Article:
Days of Change

Day 1191 – Enumerated and Implied

February 8, 2012

The talk of 11 dimensional chess tends to make people think in terms of moves and counter-moves. I understand this is the stock and trade of conspiracy theorists and it’s very seductive. My experience is that people are usually pretty transparent about their goals. This president is not, and that may be because he has a number of people to whom he is beholden. The people bankrolling Obama scare me more than Obama himself.

The Obamacare decision this week to require Catholic organizations, like churches and charities, to offer zero co-pay insurance for sterilization, birth control and abortion seems to me as more of a language barrier. The people who populate the White House don’t seem to understand the objections to this, not from the churches themselves, but from everyone.

Abortion is legal in the United States, although restricted in many states to earlier stages of pregnancy and to adult women. It has been interpreted in the last four decades as an aspect of the right to self-determination. However, abortion is not a right in the legal sense of the word. Health codes generally require a medical professional to be involved. It has to be paid for, either through insurance or in currency. Abortion providers are sometimes few and far between. Rights are traditionally things that dictate the government allow it, not that the government facilitate it.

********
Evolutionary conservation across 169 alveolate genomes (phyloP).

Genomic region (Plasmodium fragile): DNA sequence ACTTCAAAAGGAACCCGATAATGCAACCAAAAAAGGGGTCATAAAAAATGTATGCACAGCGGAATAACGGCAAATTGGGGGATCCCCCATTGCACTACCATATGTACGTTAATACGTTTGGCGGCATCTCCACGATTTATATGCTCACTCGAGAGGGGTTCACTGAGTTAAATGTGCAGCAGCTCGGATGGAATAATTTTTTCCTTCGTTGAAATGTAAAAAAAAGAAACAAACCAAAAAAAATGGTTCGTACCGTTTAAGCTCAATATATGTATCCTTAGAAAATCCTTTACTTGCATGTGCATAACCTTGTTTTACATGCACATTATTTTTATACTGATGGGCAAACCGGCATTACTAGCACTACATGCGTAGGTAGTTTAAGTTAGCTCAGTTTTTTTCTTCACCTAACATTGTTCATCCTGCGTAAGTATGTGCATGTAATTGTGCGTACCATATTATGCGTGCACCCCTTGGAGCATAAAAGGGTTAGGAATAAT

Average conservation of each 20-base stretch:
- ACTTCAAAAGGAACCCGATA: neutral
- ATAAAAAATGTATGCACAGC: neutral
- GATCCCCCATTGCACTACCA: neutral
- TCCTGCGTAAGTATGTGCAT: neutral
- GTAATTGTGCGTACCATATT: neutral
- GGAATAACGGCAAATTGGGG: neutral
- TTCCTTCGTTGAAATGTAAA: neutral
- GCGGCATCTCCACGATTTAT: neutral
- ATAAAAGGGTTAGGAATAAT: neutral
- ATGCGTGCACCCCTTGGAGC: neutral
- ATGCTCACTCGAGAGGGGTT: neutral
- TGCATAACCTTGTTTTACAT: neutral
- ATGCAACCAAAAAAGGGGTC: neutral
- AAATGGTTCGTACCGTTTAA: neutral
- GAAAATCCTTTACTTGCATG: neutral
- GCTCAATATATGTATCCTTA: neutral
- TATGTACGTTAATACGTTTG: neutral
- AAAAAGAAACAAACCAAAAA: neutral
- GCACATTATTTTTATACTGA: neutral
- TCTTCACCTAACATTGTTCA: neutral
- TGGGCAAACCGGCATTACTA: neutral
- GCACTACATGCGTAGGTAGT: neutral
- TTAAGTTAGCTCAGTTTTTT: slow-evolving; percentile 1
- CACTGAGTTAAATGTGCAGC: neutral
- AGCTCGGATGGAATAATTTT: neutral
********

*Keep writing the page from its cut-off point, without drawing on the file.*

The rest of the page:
The First Amendment has enumerated and implied rights. It is the first part of the Bill of Rights created to keep the Constitution in check. It grants freedom of religion and of speech. An individual is allowed to practice their religion and not follow the dictates of a state religion, like the Anglican Church at the time of the American Revolution. Speech is also allowed with few restrictions, mostly based on people giving marching orders to anarchy.

Does a non-Catholic (or Catholic, to be honest) have a right to have an insurance plan with no co-pay for family planning? Right now, the answer is no. Despite the claims, President Obama did not “give us health care.” 50 million people are still uninsured and the 20-somethings on their parents’ insurance plans use the least health care of almost any group. If some people don’t have that kind of insurance, it’s hard to consider it a right.

I think that the people who decided to push the Catholic Church into this figured that abortion is a right by their standards and the Church was just whining about having to pay for it. Furthermore, when the Church fought back by issuing statements at services this weekend, the government forced military chaplains to censor their statements. It might not be a violation of the First Amendment, but it sure seems like it.

I have to condemn the Church for supporting Obamacare two years earlier. Pope John Paul II fought the Nazis and their creeping Socialism. Hitler was bad, but Socialism is the real problem. Every other country that’s using it has a virtually faithless population. Instead of taking a burden off the Church financially, Obamacare will simply make it irrelevant. To paraphrase scripture, you reap what you sow.

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